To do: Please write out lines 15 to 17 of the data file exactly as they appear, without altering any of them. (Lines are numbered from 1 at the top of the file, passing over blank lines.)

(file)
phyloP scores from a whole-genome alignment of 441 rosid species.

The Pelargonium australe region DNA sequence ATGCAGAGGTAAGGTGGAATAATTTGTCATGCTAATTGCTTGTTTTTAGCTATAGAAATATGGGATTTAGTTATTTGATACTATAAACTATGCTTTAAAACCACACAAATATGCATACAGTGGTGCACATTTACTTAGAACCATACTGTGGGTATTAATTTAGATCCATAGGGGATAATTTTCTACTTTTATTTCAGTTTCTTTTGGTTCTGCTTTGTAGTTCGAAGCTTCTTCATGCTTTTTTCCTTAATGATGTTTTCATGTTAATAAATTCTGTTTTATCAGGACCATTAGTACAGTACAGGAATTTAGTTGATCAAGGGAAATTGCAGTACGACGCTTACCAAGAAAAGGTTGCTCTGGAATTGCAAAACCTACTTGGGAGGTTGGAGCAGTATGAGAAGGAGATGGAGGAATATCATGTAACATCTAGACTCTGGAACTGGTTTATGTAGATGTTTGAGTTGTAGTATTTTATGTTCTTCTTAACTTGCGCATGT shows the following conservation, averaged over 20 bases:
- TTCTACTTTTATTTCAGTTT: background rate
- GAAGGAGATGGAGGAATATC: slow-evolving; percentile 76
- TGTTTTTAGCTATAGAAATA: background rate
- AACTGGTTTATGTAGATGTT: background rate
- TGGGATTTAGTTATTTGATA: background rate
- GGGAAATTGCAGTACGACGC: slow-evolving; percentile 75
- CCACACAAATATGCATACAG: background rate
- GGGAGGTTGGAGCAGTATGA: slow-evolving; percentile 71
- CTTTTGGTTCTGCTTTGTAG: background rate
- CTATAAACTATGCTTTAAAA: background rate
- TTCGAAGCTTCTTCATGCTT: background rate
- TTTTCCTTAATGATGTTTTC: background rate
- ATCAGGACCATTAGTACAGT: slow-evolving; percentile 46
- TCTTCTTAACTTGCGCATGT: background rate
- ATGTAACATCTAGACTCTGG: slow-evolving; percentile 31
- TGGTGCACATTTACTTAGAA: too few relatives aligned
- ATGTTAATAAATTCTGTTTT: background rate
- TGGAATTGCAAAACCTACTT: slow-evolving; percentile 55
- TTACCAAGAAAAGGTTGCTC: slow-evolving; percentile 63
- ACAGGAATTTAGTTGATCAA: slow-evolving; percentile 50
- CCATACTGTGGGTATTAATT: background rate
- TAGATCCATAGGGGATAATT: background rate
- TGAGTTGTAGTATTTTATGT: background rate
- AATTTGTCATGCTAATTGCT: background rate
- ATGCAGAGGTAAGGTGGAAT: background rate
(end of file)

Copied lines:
- ATCAGGACCATTAGTACAGT: slow-evolving; percentile 46
- TCTTCTTAACTTGCGCATGT: background rate
- ATGTAACATCTAGACTCTGG: slow-evolving; percentile 31